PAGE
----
No matter which mode you’re playing, the game pretty much revolves around you and your team and their movement from one safe house to another. Along the way you’ll kill zombies, find items, and revive teammates, as I’ve said before. However, thanks to the AI Director and the game’s steep difficulty settings (easy is easy, anything else gets real tough real fast), Left 4 Dead can keep you entertained for hours on end. Personally, I like the Campaign mode, and enjoy getting a full party of four players and going through the campaign, preferably on advanced mode, the second highest difficulty. We generally don’t have any problems until the finale, at which advanced soon becomes impossible, and after a few failures (I blame my incompetent team members), we vote (yeah that’s right, you can vote to change the difficulty, kick a player, or to restart the chapter) to switch the game back to normal. Left 4 Dead has a pretty steep learning curve when played on the top difficulty levels, and I’m sure it’ll be a while before teams are assembled who are good enough to regularly go through a campaign on expert.

Cooperative mode defines the game play experience for Left 4 Dead, but if you don’t stay hooked on the cooperative campaign portion of this game, you’ll probably find the game’s versus mode very enjoyable. While versus mode is only playable on two out of the four campaigns, it effectively doubles the length of each campaign, giving each team a chance to progress through a chapter. In versus mode, one team controls the “special” zombies (Boomer, Smoker, Hunter, or Tank) while the other controls the survivors. The four survivors must try and make their way through the selected level, killing the AI-controlled zombie hordes in addition to the human-controlled special zombies. When the survivors either reach the safe house or die, the teams switch sides and the survivors become the zombies, trying to take out the new survivors as they try to beat their opponent’s score. Scores are set by the survivor team, who can increase their points by moving farther along on the map, making it to the safe house, and by keeping their health up and their buddies alive. While players control the infected, they gain no points, but instead try to prevent the survivors from gaining points.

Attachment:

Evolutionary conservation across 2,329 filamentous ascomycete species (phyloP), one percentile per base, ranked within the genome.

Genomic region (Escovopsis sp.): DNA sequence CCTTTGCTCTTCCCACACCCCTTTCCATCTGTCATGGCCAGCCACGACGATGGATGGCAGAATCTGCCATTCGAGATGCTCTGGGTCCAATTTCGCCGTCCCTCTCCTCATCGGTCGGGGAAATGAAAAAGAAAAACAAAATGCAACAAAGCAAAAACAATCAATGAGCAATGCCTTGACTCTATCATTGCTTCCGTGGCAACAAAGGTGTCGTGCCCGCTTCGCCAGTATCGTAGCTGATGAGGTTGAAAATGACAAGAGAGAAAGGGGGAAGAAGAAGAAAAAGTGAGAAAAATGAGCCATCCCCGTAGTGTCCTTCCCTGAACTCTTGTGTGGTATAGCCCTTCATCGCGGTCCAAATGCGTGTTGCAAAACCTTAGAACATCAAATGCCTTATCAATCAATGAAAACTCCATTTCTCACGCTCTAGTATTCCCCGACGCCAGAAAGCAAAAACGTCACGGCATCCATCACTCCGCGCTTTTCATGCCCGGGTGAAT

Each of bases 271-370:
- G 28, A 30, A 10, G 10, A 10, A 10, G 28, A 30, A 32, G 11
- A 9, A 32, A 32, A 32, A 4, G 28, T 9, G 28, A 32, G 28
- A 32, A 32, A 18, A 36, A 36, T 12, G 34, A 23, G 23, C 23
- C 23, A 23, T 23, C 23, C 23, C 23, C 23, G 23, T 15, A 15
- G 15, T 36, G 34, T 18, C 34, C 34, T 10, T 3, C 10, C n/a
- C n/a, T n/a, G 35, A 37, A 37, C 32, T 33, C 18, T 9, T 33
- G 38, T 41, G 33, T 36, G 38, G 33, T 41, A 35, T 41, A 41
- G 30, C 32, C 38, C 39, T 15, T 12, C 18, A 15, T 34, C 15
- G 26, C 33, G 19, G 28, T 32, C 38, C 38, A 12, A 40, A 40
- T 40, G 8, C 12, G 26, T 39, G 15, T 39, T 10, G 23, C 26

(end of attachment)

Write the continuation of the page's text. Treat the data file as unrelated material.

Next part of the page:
Left 4 Dead is some of the most fun I’ve had in a video game in a long time. It’s not revolutionary (although in a way, it kinda is), it doesn’t have the best graphics (but they are pretty sweet), and while the game play is awesome, it’s not the most expansive FPS in terms of maps, weapons, and equipment. However, where Left 4 Dead really shines is its fun factor and the immersive, replayable, unique experience that it offers. It’s a one of a kind game and I’m really looking forward to further expansions and DLC that will come out for the game in the future, further expanding the game’s value.

Left 4 Dead is hectic and chaotic, yet is still one of the deepest cooperative experiences that I've seen in a while.

Left 4 Dead is hectic and chaotic, yet still maintains a deep, unique cooperative experience.


One of the most addicting and fun games that I’ve played in a long time, Left 4 Dead, thanks in part to its revolutionary “AI Director” and its incredible cooperative experience, is a Great Buy for any PC or Xbox 360 owner. However, it’s worth a mention that if you don’t have access to the internet or are otherwise unable to play this game online with multiple players, I would limit the rating to a Good Rental.

Posted in PC, Reviews, Xbox 360 | Tagged: | 1 Comment »

Left 4 Dead Prerelease Preview

Posted by haunt506e on November 17, 2008

Left 4 Dead Prerelease PreviewZombie RushAre you a fan of post-apocalyptic zombie survival games? Do you enjoy first person cooperative shooters? Do you enjoy the though of combining these two questions into one? If you have answered yes to any of the above questions, and you’re a gamer, you will have no doubt heard of Left 4 Dead, Valve’s next big release.

The game revolves around 4 characters – Francis, Bill, Louis, and Zoey – who are stranded in either one of four locales. Your job as one of these characters is to make it to safety, with or without your team (trying to attempt the latter will result in almost immediate failure). At its core, Left 4 Dead emphasizes teamwork. If you get left behind, you will quickly get picked off by one of the game’s 5 zombie bosses, each requiring a team member’s help to defeat. On the way, in addition to fighting off hordes of fast, intelligent zombies, you’ll pick up health, ammunition, and various explosive items, as well as additional weapons. Each locale, also called a campaign, features 5 unique stages, or maps. These maps are loaded separately but are meant to be played one after the other.